First thing to know is the Acer Chromebook 516 GE isn't a native gaming laptop, as in, you can't (as yet) download games from Steam play them on the device. Instead this Chromebook is built for cloud gaming; you stream games from provider platforms such as Game Pass and Boosteroid. When you first boot up the Acer Chromebook 516 GE you're offered a series of very good offers to get discounts on the best cloud gaming services, notably Xbox Game Pass, Nvidia GeForce Now, Boosteroid and Amazon Luna+.
The 'GE' part of this Chromebook means it offers the tools to make streamed games run impeccably – including the anti-ghosting keyboard, 120Hz display and, importantly, Wi-Fi 6E support. The Acer Chromebook 516 GE also comes with a 2.5G Ethernet jack for connecting directly to your router (a preferred method if you want seamless cloud gaming).
Kraken benchmark: 475
JetStream 2: 220
Movie battery test: 8 hours 5 minutes
My Wi-Fi speed is a solid 70 megabits per second but I would recommend at least 150-200Mbps for cloud gaming, and there are some cheap packages around at the moment. If you're broadband speed is below 60-70Mbps you will find glitching and frame rate drops; and if you're in a busy household this can affect performance too.
If you're in the US you have a wealth of clients to stream games from, but in the UK you're restricted to Nvidia GeForce Now, Boosteroid and Xbox Game Pass / Xbox Cloud Gaming.
I begin with testing the Acer Chromebook 516 GE using Xbox Game Pass, using the new Xbox Cloud Gaming (Beta) browser-based platform. As a subscriber to Game Pass I get access to hundreds of games. I test this laptop on some games that require solid frame rates and visual fidelity. First, Forza Horizon 5 is near seamless – the framerate rarely drops though there is a little choppiness. New release Hi-Fi Rush is better; this game relies on attacking enemies on the beat and its rhythmic gameplay never falters when streaming. The beautifully animated visuals pop on the WQXGA display.
Overall, Nvidia GeForce Now is an improvement. This client essentially connects you to a gaming rig hosted on a remote server and enables you to stream your games purchased on Steam or the Epic Game Store. As a new Chromebook owner you can get three months of free access to the highest tier – a GeForce RTX 3080, 4K resolution at 120fps. It's impressive and turns this Chromebook into a god-tier gaming laptop.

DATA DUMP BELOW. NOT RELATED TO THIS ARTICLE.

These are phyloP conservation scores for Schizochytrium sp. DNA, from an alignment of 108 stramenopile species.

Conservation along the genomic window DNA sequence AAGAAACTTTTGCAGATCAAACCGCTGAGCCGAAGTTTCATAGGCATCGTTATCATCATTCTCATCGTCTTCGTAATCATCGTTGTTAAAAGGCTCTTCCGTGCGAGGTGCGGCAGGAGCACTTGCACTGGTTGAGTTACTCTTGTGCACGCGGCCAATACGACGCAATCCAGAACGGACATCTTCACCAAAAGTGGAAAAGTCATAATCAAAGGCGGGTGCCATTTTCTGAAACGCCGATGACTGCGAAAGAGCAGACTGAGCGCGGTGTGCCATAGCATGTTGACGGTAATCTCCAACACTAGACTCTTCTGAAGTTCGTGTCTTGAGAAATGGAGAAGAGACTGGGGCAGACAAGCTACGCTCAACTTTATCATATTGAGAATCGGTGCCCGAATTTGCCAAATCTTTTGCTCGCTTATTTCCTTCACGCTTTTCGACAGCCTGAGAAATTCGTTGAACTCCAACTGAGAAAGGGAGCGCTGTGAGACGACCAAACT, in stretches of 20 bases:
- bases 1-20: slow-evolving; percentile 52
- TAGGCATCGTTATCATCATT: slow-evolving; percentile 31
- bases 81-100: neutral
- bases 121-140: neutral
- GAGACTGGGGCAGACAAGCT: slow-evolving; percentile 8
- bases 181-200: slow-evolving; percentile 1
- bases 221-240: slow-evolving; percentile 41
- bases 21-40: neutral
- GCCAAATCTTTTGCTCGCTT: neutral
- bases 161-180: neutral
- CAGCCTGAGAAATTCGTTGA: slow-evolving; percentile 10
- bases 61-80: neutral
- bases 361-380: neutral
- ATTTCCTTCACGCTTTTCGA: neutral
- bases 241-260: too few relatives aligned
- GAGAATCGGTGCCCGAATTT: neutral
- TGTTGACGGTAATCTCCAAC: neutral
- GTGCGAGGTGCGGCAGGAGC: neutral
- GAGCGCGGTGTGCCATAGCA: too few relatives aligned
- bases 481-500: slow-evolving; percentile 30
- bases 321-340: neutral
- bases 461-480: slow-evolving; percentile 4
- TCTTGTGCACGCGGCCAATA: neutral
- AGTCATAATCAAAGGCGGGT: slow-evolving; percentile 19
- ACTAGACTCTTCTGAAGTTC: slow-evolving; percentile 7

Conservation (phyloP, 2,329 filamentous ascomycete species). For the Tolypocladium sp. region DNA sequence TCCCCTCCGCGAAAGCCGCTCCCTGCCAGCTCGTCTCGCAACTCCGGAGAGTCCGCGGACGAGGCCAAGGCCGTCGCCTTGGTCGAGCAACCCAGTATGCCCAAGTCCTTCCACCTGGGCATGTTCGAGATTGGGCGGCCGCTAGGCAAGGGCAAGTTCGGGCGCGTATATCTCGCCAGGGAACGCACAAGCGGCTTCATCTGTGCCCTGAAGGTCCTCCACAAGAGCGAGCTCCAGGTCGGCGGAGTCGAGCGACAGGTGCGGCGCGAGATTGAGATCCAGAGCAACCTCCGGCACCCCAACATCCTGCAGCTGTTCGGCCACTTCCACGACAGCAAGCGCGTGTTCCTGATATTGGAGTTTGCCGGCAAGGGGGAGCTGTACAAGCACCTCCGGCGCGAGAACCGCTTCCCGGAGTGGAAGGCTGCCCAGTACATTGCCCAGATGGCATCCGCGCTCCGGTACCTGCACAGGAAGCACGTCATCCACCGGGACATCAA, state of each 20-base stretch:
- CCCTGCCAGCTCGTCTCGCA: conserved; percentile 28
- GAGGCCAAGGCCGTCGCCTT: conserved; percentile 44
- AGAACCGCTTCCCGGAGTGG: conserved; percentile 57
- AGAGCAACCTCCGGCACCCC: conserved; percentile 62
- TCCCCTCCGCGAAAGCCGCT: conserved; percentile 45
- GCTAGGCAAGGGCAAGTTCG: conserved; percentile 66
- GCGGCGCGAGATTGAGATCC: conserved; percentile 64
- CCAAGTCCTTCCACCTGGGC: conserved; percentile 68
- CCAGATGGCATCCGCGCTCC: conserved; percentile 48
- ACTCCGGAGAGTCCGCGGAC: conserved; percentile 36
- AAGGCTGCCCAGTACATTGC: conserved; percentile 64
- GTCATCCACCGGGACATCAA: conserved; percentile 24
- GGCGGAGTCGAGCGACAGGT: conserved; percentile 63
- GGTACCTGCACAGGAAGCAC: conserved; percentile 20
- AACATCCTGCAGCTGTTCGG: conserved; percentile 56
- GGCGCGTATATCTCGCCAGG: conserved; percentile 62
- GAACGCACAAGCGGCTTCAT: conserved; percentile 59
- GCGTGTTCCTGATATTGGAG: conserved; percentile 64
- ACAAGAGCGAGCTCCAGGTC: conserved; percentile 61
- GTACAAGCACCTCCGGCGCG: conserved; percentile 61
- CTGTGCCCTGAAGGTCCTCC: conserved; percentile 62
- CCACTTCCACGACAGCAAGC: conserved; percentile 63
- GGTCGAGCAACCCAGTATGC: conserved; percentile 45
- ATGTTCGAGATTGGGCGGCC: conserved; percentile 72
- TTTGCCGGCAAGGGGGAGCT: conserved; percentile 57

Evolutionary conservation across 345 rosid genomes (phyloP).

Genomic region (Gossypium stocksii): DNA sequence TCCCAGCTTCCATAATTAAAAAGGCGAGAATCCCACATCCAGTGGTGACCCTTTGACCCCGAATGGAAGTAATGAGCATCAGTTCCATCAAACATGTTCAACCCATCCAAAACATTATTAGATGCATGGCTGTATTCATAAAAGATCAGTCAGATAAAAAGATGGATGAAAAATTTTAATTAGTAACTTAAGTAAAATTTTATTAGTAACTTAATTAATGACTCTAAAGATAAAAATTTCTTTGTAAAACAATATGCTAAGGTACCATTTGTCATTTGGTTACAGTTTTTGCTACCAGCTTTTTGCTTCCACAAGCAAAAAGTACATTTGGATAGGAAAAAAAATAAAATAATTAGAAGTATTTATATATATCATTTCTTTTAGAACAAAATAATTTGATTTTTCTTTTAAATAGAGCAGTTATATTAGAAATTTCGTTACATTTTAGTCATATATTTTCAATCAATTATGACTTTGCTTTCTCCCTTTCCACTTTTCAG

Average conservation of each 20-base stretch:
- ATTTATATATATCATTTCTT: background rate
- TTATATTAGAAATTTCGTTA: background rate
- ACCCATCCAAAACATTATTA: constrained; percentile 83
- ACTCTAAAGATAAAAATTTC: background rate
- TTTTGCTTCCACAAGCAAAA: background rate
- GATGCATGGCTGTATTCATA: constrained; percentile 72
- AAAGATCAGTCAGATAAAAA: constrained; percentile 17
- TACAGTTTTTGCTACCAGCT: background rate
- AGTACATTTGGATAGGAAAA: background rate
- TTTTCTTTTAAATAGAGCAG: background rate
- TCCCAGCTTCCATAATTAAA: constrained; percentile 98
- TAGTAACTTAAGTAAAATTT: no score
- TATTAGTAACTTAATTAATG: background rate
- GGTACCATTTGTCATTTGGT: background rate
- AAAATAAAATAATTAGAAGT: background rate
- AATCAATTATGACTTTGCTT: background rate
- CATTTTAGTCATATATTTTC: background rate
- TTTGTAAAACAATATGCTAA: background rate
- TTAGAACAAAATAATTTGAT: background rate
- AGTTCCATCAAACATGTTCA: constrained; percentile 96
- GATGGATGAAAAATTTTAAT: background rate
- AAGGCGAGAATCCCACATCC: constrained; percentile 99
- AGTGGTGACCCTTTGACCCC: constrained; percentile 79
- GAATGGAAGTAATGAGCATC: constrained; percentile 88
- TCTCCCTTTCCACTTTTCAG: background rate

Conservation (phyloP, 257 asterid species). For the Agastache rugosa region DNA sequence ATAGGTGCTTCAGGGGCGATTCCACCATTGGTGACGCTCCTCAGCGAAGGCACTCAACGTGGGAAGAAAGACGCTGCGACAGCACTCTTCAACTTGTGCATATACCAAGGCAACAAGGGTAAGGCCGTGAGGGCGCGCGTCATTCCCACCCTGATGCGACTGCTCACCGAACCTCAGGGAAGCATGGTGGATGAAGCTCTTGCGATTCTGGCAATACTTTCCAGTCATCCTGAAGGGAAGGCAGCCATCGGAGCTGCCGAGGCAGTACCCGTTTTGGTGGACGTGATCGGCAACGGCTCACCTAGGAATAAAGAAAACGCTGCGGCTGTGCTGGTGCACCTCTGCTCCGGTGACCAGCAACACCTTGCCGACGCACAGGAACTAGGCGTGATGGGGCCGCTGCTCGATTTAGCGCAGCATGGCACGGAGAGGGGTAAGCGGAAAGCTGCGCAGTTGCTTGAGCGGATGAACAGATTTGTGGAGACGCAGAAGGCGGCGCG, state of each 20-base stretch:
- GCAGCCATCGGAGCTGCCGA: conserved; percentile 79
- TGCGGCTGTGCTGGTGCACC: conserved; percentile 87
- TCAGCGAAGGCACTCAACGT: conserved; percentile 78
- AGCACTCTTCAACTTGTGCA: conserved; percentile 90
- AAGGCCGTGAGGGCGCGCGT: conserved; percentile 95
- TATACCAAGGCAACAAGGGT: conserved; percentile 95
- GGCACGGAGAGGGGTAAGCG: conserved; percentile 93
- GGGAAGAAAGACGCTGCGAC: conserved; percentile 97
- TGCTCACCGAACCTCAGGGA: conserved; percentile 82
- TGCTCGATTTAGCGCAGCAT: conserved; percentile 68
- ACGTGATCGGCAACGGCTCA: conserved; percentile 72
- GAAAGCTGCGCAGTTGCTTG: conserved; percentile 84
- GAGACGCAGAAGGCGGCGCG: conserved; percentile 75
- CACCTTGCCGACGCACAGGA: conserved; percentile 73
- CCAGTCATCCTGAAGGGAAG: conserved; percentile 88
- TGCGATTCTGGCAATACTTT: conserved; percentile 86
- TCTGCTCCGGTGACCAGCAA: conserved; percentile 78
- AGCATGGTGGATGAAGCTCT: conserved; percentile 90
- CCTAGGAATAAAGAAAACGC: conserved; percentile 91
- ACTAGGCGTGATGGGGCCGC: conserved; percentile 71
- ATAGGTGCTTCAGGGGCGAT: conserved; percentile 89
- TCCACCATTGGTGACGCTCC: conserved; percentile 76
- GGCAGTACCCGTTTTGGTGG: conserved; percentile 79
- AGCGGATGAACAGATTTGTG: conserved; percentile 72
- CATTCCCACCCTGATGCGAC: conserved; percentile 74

I find the Acer Chromebook 516 GE is an excellent way to play AAA games and of the platforms on offer Game Pass / Xbox Cloud Gaming represents the best value for money as its a store and client in one service. But if you already have games purchased on Steam, then Nvidia GeForce Now offers more power and a larger range of games (at an extra cost).
Everything is dependent on your broadband speed and stability; luckily mine is fast enough to handle cloud gaming. If your broadband is weaker, the 2.5G Ethernet port is a better option and currently the Acer Chromebook 516 GE is the only Chromebook to offer this connectivity.
Overall this Chromebook has a wealth of connection options, including dual USB-C ports, 3.5mm audio and a full-size HDMI 2.1 port. These are ideal for a gamepad, headphones and connecting a second screen.
Acer Chromebook 516 GE review: price
The model reviewed here is the 12th Gen Intel Core i5 build with 8GB and a 256GB NVMe SSD, this has a retail price of $649 / £849. While US readers will find it easy enough to but from the likes of Best Buy, UK readers will need to hunt around a little. It's worth noting this model has been reduced to $449 recently in the US, so there are deals to be had.
The newer 12th Gen Intel Core i7 model, the Acer Chromebook 516 GE (CBG516-1H) is priced $849 / £999. At this price you're verging on getting a decent Windows gaming laptop, like the Acer Nitro 5, which can also support cloud gaming clients. Read our guide to the best laptops for gaming if you're looking to compare this Chromebook to a Windows device.
At the price, the Intel Core i5 model offers good value and is one of the few Chromebooks powerful enough to handle digital art and design software; it comes with a three month free trial of Canva Pro, for example.
Acer Chromebook 516 GE review: verdict
The Acer Chromebook 516 GE offers a great deal of value if you opt for the cheaper Intel Core i5 model, particularly if you're a console gamer who wants to experience high end PC gaming.
As it relies on fast broadband connection for cloud gaming you may want to test your internet speed before buying this gaming Chromebook, I'd suggest anything less than 60Mbps is likely too slow (though LAN connection is a solution). To test this, I took the Acer Chromebook 516 GE into a local forest and used a remote Wi-Fi connection, and it suffered a lot – so gaming on a train or hotel will be an issue.
When not gaming the Acer Chromebook 516 GE is also a speedy and powerful Chromebook. It has a 12th Gen Intel processor for speed and with 8GB of RAM and a zippy SSD you'll find it's capable of most tasks (but again, it's reliant on using Google Play Store apps or cloud services and high end software such as Blender will need more RAM).
If you're looking for a way to play AAA PC games on a budget, the Acer Chromebook 516 GE and a Game Pass subscription is a good option and offers a future-facing approach to gaming.